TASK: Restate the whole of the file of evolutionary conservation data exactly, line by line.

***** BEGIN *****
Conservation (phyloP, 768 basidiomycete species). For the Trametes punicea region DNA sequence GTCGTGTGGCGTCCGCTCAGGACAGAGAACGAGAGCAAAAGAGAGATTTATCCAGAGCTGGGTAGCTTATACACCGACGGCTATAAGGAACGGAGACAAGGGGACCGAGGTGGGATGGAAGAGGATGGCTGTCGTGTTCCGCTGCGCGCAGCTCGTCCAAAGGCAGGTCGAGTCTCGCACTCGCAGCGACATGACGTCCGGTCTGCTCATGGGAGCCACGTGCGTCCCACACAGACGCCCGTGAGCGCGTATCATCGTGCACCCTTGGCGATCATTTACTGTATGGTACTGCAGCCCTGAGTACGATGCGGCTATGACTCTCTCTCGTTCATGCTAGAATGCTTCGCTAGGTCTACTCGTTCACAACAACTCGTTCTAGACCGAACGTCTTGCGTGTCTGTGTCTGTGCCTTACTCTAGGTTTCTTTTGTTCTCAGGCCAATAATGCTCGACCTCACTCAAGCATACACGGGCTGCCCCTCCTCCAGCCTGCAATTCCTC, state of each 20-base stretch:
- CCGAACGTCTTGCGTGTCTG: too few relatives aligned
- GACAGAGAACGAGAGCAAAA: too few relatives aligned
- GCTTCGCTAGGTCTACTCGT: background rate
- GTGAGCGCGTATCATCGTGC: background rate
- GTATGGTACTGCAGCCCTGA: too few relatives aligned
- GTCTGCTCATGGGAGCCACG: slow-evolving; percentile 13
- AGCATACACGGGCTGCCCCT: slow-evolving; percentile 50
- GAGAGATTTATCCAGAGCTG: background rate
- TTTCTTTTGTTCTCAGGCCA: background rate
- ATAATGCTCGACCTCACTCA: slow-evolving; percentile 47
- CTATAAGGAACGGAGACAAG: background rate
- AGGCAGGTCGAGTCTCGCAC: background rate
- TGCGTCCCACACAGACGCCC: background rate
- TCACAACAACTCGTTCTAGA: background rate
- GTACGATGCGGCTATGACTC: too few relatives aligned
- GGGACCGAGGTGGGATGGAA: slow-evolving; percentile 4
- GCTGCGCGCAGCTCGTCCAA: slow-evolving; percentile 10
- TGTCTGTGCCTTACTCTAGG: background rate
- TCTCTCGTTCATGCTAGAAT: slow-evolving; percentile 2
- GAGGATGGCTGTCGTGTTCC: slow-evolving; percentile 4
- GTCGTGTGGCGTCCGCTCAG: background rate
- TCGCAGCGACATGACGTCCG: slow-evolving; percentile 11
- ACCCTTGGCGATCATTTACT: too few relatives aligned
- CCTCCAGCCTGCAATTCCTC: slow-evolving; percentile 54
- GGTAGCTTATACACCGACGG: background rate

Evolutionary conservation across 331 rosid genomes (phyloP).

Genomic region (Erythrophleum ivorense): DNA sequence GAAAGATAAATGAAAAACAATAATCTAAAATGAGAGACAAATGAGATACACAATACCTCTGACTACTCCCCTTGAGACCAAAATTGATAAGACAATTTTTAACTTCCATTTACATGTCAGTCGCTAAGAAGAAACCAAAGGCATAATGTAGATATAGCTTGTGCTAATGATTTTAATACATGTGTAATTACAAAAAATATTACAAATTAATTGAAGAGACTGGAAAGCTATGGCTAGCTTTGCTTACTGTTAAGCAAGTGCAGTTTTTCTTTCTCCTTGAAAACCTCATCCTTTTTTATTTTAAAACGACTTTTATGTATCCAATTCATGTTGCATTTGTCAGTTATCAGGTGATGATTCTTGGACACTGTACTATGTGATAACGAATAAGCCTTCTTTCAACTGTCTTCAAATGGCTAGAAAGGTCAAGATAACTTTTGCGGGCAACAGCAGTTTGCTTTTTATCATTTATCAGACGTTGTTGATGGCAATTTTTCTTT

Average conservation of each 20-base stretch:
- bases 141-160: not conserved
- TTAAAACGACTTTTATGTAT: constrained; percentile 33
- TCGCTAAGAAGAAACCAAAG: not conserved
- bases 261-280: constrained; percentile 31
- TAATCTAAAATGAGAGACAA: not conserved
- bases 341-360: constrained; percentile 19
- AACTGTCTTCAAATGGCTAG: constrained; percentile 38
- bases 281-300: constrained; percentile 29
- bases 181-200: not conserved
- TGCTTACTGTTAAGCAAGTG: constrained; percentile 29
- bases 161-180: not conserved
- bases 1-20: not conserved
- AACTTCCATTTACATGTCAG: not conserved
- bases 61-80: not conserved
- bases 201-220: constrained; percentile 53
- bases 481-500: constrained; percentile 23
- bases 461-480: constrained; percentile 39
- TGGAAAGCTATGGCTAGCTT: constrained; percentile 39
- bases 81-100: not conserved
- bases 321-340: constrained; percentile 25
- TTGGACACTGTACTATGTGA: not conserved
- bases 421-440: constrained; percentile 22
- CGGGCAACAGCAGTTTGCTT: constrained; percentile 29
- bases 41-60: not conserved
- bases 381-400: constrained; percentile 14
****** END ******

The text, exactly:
Conservation (phyloP, 768 basidiomycete species). For the Trametes punicea region DNA sequence GTCGTGTGGCGTCCGCTCAGGACAGAGAACGAGAGCAAAAGAGAGATTTATCCAGAGCTGGGTAGCTTATACACCGACGGCTATAAGGAACGGAGACAAGGGGACCGAGGTGGGATGGAAGAGGATGGCTGTCGTGTTCCGCTGCGCGCAGCTCGTCCAAAGGCAGGTCGAGTCTCGCACTCGCAGCGACATGACGTCCGGTCTGCTCATGGGAGCCACGTGCGTCCCACACAGACGCCCGTGAGCGCGTATCATCGTGCACCCTTGGCGATCATTTACTGTATGGTACTGCAGCCCTGAGTACGATGCGGCTATGACTCTCTCTCGTTCATGCTAGAATGCTTCGCTAGGTCTACTCGTTCACAACAACTCGTTCTAGACCGAACGTCTTGCGTGTCTGTGTCTGTGCCTTACTCTAGGTTTCTTTTGTTCTCAGGCCAATAATGCTCGACCTCACTCAAGCATACACGGGCTGCCCCTCCTCCAGCCTGCAATTCCTC, state of each 20-base stretch:
- CCGAACGTCTTGCGTGTCTG: too few relatives aligned
- GACAGAGAACGAGAGCAAAA: too few relatives aligned
- GCTTCGCTAGGTCTACTCGT: background rate
- GTGAGCGCGTATCATCGTGC: background rate
- GTATGGTACTGCAGCCCTGA: too few relatives aligned
- GTCTGCTCATGGGAGCCACG: slow-evolving; percentile 13
- AGCATACACGGGCTGCCCCT: slow-evolving; percentile 50
- GAGAGATTTATCCAGAGCTG: background rate
- TTTCTTTTGTTCTCAGGCCA: background rate
- ATAATGCTCGACCTCACTCA: slow-evolving; percentile 47
- CTATAAGGAACGGAGACAAG: background rate
- AGGCAGGTCGAGTCTCGCAC: background rate
- TGCGTCCCACACAGACGCCC: background rate
- TCACAACAACTCGTTCTAGA: background rate
- GTACGATGCGGCTATGACTC: too few relatives aligned
- GGGACCGAGGTGGGATGGAA: slow-evolving; percentile 4
- GCTGCGCGCAGCTCGTCCAA: slow-evolving; percentile 10
- TGTCTGTGCCTTACTCTAGG: background rate
- TCTCTCGTTCATGCTAGAAT: slow-evolving; percentile 2
- GAGGATGGCTGTCGTGTTCC: slow-evolving; percentile 4
- GTCGTGTGGCGTCCGCTCAG: background rate
- TCGCAGCGACATGACGTCCG: slow-evolving; percentile 11
- ACCCTTGGCGATCATTTACT: too few relatives aligned
- CCTCCAGCCTGCAATTCCTC: slow-evolving; percentile 54
- GGTAGCTTATACACCGACGG: background rate

Evolutionary conservation across 331 rosid genomes (phyloP).

Genomic region (Erythrophleum ivorense): DNA sequence GAAAGATAAATGAAAAACAATAATCTAAAATGAGAGACAAATGAGATACACAATACCTCTGACTACTCCCCTTGAGACCAAAATTGATAAGACAATTTTTAACTTCCATTTACATGTCAGTCGCTAAGAAGAAACCAAAGGCATAATGTAGATATAGCTTGTGCTAATGATTTTAATACATGTGTAATTACAAAAAATATTACAAATTAATTGAAGAGACTGGAAAGCTATGGCTAGCTTTGCTTACTGTTAAGCAAGTGCAGTTTTTCTTTCTCCTTGAAAACCTCATCCTTTTTTATTTTAAAACGACTTTTATGTATCCAATTCATGTTGCATTTGTCAGTTATCAGGTGATGATTCTTGGACACTGTACTATGTGATAACGAATAAGCCTTCTTTCAACTGTCTTCAAATGGCTAGAAAGGTCAAGATAACTTTTGCGGGCAACAGCAGTTTGCTTTTTATCATTTATCAGACGTTGTTGATGGCAATTTTTCTTT

Average conservation of each 20-base stretch:
- bases 141-160: not conserved
- TTAAAACGACTTTTATGTAT: constrained; percentile 33
- TCGCTAAGAAGAAACCAAAG: not conserved
- bases 261-280: constrained; percentile 31
- TAATCTAAAATGAGAGACAA: not conserved
- bases 341-360: constrained; percentile 19
- AACTGTCTTCAAATGGCTAG: constrained; percentile 38
- bases 281-300: constrained; percentile 29
- bases 181-200: not conserved
- TGCTTACTGTTAAGCAAGTG: constrained; percentile 29
- bases 161-180: not conserved
- bases 1-20: not conserved
- AACTTCCATTTACATGTCAG: not conserved
- bases 61-80: not conserved
- bases 201-220: constrained; percentile 53
- bases 481-500: constrained; percentile 23
- bases 461-480: constrained; percentile 39
- TGGAAAGCTATGGCTAGCTT: constrained; percentile 39
- bases 81-100: not conserved
- bases 321-340: constrained; percentile 25
- TTGGACACTGTACTATGTGA: not conserved
- bases 421-440: constrained; percentile 22
- CGGGCAACAGCAGTTTGCTT: constrained; percentile 29
- bases 41-60: not conserved
- bases 381-400: constrained; percentile 14